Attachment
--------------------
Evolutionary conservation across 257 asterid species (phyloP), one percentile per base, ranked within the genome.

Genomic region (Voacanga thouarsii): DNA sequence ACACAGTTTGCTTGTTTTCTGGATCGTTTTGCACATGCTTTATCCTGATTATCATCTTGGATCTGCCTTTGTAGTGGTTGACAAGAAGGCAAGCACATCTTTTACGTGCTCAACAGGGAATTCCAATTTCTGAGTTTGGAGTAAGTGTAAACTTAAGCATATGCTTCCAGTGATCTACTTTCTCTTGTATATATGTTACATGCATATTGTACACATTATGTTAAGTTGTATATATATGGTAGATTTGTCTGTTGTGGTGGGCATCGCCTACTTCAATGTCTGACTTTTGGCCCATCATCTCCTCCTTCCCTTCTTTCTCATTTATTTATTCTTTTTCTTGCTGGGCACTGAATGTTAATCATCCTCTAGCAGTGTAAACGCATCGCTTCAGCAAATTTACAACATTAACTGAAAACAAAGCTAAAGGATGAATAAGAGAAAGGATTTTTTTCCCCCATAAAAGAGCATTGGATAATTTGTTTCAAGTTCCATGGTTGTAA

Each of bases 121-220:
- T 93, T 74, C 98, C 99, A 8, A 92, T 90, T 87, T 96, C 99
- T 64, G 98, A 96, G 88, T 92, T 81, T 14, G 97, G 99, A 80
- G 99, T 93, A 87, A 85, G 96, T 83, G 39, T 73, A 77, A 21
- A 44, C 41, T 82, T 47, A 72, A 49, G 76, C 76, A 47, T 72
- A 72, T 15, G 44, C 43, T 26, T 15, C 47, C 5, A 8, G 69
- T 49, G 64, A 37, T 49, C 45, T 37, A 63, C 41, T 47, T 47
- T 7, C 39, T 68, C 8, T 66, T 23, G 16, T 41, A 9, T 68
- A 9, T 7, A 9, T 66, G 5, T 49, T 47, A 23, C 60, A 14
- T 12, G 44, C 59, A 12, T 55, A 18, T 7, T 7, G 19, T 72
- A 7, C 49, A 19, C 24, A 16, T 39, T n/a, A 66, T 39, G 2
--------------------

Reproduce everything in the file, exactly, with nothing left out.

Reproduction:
Evolutionary conservation across 257 asterid species (phyloP), one percentile per base, ranked within the genome.

Genomic region (Voacanga thouarsii): DNA sequence ACACAGTTTGCTTGTTTTCTGGATCGTTTTGCACATGCTTTATCCTGATTATCATCTTGGATCTGCCTTTGTAGTGGTTGACAAGAAGGCAAGCACATCTTTTACGTGCTCAACAGGGAATTCCAATTTCTGAGTTTGGAGTAAGTGTAAACTTAAGCATATGCTTCCAGTGATCTACTTTCTCTTGTATATATGTTACATGCATATTGTACACATTATGTTAAGTTGTATATATATGGTAGATTTGTCTGTTGTGGTGGGCATCGCCTACTTCAATGTCTGACTTTTGGCCCATCATCTCCTCCTTCCCTTCTTTCTCATTTATTTATTCTTTTTCTTGCTGGGCACTGAATGTTAATCATCCTCTAGCAGTGTAAACGCATCGCTTCAGCAAATTTACAACATTAACTGAAAACAAAGCTAAAGGATGAATAAGAGAAAGGATTTTTTTCCCCCATAAAAGAGCATTGGATAATTTGTTTCAAGTTCCATGGTTGTAA

Each of bases 121-220:
- T 93, T 74, C 98, C 99, A 8, A 92, T 90, T 87, T 96, C 99
- T 64, G 98, A 96, G 88, T 92, T 81, T 14, G 97, G 99, A 80
- G 99, T 93, A 87, A 85, G 96, T 83, G 39, T 73, A 77, A 21
- A 44, C 41, T 82, T 47, A 72, A 49, G 76, C 76, A 47, T 72
- A 72, T 15, G 44, C 43, T 26, T 15, C 47, C 5, A 8, G 69
- T 49, G 64, A 37, T 49, C 45, T 37, A 63, C 41, T 47, T 47
- T 7, C 39, T 68, C 8, T 66, T 23, G 16, T 41, A 9, T 68
- A 9, T 7, A 9, T 66, G 5, T 49, T 47, A 23, C 60, A 14
- T 12, G 44, C 59, A 12, T 55, A 18, T 7, T 7, G 19, T 72
- A 7, C 49, A 19, C 24, A 16, T 39, T n/a, A 66, T 39, G 2